Es272 ch0

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Es272 ch0

  1. 1. ES 272 ES 272 Introduction to Numerical Analysis Numerical Analysis
  2. 2. What is Numerical Analysis NA is the study of algorithms that use numerical approximation (as opposed to general symbolic representation) for the problems of mathematical analysis (Wikipedia) • Before the advent of modern computers numerical methods often depended on hand interpolation on printed tables. Babylonian clay tablet to calculate 2 (1600 BC)
  3. 3. History • As old as human civilization – A root-finding method for solving a simple equation in The Rhind Mathematical Papyrus (Egypt, ~1650 BC). – Archimedes (212 BC)’s “method of exhaustion” for calculating lengths, areas, and volumes. • Modern Applications – Logarithms (Napier in 1614) a simple way of doing arithmetic operations (addition, mult., div., exponents.) • Numerical alternatives to Calculus problems (Newton, Leibnitz) – Many other scientist contributed later on (Euler, Lagrange) – Approximation techniques, numerical integration, solution of differential equations, etc. Applications in many different fields
  4. 4. • We use numerical methods when there is no explicit solution. We develop approximate solutions. • More computer power better numerical models • Growth in power and availability of digital computers in the last 50 years led to an increasing use of sophisticated mathematical models in sciences and engineering. Scientific Computing; Computational Sciences. • Computer arithmetic – Historically varied among different computer manufacturers problems problems of porting a software between different computers – Standardized by IEEE around 90’s standards for computer floating-point arithmetic.
  5. 5. Some Examples • Natural Sciences – Predicting climate change – Simulating a carbon nanotube • Social Sciences – Statistical modeling • Engineering – Designing an airplane – Building modern structures – Computer Aided Design (CAD) • Medicine – Simulating a protein – Simulating reaction of chemicals • Business – Optimization (inventory control, scheduling, storage, etc...) • Many thousands of other applications...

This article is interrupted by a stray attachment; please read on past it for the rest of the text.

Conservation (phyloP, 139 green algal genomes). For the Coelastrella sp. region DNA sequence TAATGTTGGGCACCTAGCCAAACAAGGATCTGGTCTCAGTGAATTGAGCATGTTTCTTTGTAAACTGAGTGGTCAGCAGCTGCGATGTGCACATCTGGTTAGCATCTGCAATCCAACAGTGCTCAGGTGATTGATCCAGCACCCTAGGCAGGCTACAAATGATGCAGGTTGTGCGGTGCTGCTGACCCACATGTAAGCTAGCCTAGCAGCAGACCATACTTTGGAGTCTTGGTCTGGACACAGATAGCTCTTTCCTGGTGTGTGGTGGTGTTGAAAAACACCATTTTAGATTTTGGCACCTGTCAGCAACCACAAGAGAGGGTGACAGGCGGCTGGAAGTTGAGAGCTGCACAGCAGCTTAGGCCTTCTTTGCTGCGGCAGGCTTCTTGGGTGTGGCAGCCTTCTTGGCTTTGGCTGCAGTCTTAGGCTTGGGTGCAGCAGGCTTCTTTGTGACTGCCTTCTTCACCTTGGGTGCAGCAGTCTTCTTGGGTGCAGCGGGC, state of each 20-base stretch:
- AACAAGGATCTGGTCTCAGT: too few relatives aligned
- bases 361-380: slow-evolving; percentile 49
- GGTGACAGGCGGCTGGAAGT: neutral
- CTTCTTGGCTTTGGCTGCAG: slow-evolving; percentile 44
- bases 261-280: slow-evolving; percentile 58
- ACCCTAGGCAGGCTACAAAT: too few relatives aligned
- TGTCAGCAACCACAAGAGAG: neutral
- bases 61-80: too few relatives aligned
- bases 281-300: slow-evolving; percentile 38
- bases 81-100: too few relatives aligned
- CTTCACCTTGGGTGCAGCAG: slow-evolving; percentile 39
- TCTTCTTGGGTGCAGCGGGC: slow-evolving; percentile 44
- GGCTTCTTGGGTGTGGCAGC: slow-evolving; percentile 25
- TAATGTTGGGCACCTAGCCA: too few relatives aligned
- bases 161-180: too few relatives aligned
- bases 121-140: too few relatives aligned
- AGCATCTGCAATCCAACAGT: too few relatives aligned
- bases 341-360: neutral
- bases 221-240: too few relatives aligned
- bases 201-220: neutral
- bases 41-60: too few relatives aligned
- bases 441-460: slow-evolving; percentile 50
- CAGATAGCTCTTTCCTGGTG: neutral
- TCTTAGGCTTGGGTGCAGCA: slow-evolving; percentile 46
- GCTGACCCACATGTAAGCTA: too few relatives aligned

6. 6. Major concerns • Replacement of the problem that cannot be solved directly with a “nearby problem” which can be solved more easily. • Widespread use of the language of linear algebra. • Error, its size and its analytical form; improve the convergence behavior of the numerical solution. • Stability (sensitivity of the solution to small changes in the data or the parameters). Stability must be established for most real life problems (unless it is a chaotic system). • Precision of the computer arithmetic, especially a concern for large size numerical algebra solutions. • Efficiency of the algorithms. What is the time (cost) of solution of n equations in Ax=b?
  7. 7. Numerical Linear Algebra • Solution of System of Equations (Ax=b) – Direct methods (e.g. Gaussian elimination) – Indirect (iterative) methods • Errors in calculation of x – Rounding errors arithmetic. finite length of numbers in computer • Non-linear problems – Reducing it to a sequence of a linear problem – Apply linear solution techniques • Some examples – Optimization (Optimum x values for min(f(x)) – Rootfinding (Approximate the function near the root)
  8. 8. Approximation Theory • Approximation for evaluating f(x) using basic arithmetic operations (addition, subtraction, multiplication, division) and comparison operations (true/false) – Using four basic operations, find polynomial p(x) p(x)=a0 + a1x + .. + anxn – Rational functions (polyn/polyn) – All other functions ( x, 2x) must be reduced to polynomials or rational functions • Only finite number of operations are possible. • All function evaluations on calculators and computers are performed in this manner.
  9. 9. Interpolation • Interpolation is also a method of approximation – Finding a polynomial that satisfies a set of points – One can also use rational functions, trigonometric polynomials, and spline functions. • Numerical Integration and Differentiation – Approximation of integrals and derivatives are based on interpolation. – Replace the function f(x) by an interpolating (a simpler) function p(x) – Integrate or differentiate p(x)
  10. 10. Solving Differential and Integral Equations • Approximation theory + Solution of linear/non-linear systems (often very large) • Most mathematical models in natural sciences and engineering are based on ODE and PDE. – Finite element method (Replace the unknown function by a simpler function, e.g. a polynomial) – Finite difference methods (Solving the problem in discrete points, and approximating derivatives and integrals in discrete points)
  11. 11. Example: CAD for a Jet
  12. 12. Example: Temperature on a Jet
  13. 13. Example: Pressure on a Jet
  14. 14. Example: Computational Physics
  15. 15. Example: Computational Physics

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